- Commissioner John Manning, Lee County Board of Commissioners: "I want to thank Governor Scott for touring our water basin and seeing firsthand the severe effects of the fresh water releases. Lee County's water quality is so vital to our quality of life and local economy. I am grateful that Governor Scott is here listening and working towards solutions."
- Commissioner Tammy Hall, Lee County Board of Commissioners: "The ecological well-being of our waters in Lee County is essential to our economy. Governor Scott and his team, through their action and leadership, are demonstrating that solutions to our problems can be reached. We pledge to work with the Governor, and other stakeholders, to continue to implement solutions to our regional water resource issues."
- Ernie Barnett, Interim Executive Director of the South Florida Water Management District: "The Tamiami Trail is one of the most significant barriers to water flowing south into Everglades National Park. While a recently completed one-mile bridge across the trail will help water flow, an additional 2.6 miles of bridging is critical to increasing the flow of vital clean water from Lake Okeechobee through the District's Stormwater Treatment Areas and ultimately into Everglades National Park."
- Hans Wilson, President of Southwest Florida Marine Industries Association said, "Our marine industry and boating community appreciates Governor Scott's attention to our problems stemming from the high volume releases from Lake Okeechobee. Clean water is essential to the survival of our estuaries. Without healthy sea grasses, thriving fish populations, sustainable food sources for manatees, dolphins, and our variety of birds, there is little left to attract our boaters to the waters of Lee County. This has a devastating effect on our marine economy. We pledge our support of the Governor in his quest to solving this issue."
Congressman Trey Radel, R-Southwest Florida, who serves on the Committee for Transportation and Infrastructure, said he is doing everything possible to secure federal funding for projects that protect water supplies.
"I will do everything I can to ensure I am fighting for the State of Florida and Southwest Florida to make sure we have a healthy environment, because at the end of the day, for us in Southwest Florida, a healthy environment means a healthy economy and jobs for all of us," said Radel.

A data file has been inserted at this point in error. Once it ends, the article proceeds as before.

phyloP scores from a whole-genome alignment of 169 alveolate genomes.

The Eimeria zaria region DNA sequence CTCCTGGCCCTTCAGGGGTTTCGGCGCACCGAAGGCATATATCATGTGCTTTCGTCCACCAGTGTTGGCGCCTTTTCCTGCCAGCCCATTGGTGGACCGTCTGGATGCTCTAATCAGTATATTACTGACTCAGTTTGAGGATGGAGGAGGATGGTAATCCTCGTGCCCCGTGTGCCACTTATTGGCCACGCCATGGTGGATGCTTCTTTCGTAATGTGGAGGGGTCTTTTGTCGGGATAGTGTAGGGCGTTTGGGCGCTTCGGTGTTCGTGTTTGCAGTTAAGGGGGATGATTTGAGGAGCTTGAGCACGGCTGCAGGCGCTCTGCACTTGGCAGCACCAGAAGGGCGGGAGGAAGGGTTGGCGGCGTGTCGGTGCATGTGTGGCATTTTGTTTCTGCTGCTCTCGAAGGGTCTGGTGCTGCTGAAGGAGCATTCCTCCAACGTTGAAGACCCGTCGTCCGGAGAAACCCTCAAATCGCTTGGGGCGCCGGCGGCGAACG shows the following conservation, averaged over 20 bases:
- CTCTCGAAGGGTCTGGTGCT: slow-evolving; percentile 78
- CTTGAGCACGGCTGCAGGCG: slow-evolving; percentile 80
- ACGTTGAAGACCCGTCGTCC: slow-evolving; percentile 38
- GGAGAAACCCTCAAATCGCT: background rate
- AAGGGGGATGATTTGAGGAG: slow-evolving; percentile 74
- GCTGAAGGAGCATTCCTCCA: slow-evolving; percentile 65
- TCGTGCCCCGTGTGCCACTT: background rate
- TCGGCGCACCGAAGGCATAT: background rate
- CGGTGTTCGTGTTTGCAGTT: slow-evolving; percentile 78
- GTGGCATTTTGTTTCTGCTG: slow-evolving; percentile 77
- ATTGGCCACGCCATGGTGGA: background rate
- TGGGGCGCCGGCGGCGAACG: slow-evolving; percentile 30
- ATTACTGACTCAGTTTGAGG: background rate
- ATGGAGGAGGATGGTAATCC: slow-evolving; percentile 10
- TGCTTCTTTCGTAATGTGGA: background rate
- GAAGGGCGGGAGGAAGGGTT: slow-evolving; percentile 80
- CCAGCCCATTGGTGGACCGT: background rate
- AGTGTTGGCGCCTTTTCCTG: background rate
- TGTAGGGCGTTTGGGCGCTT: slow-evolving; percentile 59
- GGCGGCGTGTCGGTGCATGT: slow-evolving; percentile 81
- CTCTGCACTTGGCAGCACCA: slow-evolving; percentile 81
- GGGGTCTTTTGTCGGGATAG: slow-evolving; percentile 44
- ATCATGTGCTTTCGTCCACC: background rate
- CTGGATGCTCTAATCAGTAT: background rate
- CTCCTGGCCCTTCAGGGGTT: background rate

Although the raising of Tamiami Trail is a step forward in sending more water from Lake Okeechobee to the Everglades, local environmental officials agree it's a minimal effort.
"Moving more water south is part of the solution and while it's important, the amount of water that will be moved is a drop in the bucket," said Jennifer Hecker, manager of Natural Resource Policy at the Conservancy of Southwest Florida.
Hecker said Scott has only provided half of the Everglades restoration funds offered by his previous Republican counterparts.
She said approximately 210,000 acre/feet of water would be sent south but nearly one million acres needs to be moved to see a difference locally, leaving another 800,000 acre/feet of water.
The C-43 Reservoir Project would have a more a significant impact on Southwest Florida, by diverting an additional 200,000 acres, but the federal government has yet to authorize the funding to begin construction. Local environmental officials are hoping the U.S. House authorizes the project by Sept. 16.
Even though C-43 would stagger the freshwater releases into this region, Hecker said current plans for the reservoir have it only storing the water and not treating, meaning an algae bloom could develop in the stagnant water.
Alexis Meyer, local organizer for The Sierra Club, described the highway project as a first step.
"It's a good first step, but many other things need to be done," she said. "It's impacting businesses and our lifestyles. Tourism is our lifeblood in Florida."
She said there needs to be more regulation put on the companies who cause polluted waters, regulation on water quality, and getting the state to purchase the 180,000 acres of the Everglades Agricultural Area before the option expires in October.
Judah speaks at Coastal Estuaries in Peril event
Poor water quality is not only a danger for marine life, but the Southwest Florida economy as well.
That was the message delivered to the island communities Monday, Aug. 26, at the Coastal Estuaries in Peril panel at Tween' Waters Inn on Captiva Island. Ray Judah, former Lee County commissioner and current coordinator for the Florida Coastal and Ocean Coalition, moderated the panel to inform the public.
"There is a lot of deception and misinformation, and you're going to get the truth tonight," said Judah Monday night. "So, when you speak to your elected officials you're going to know what you're talking about."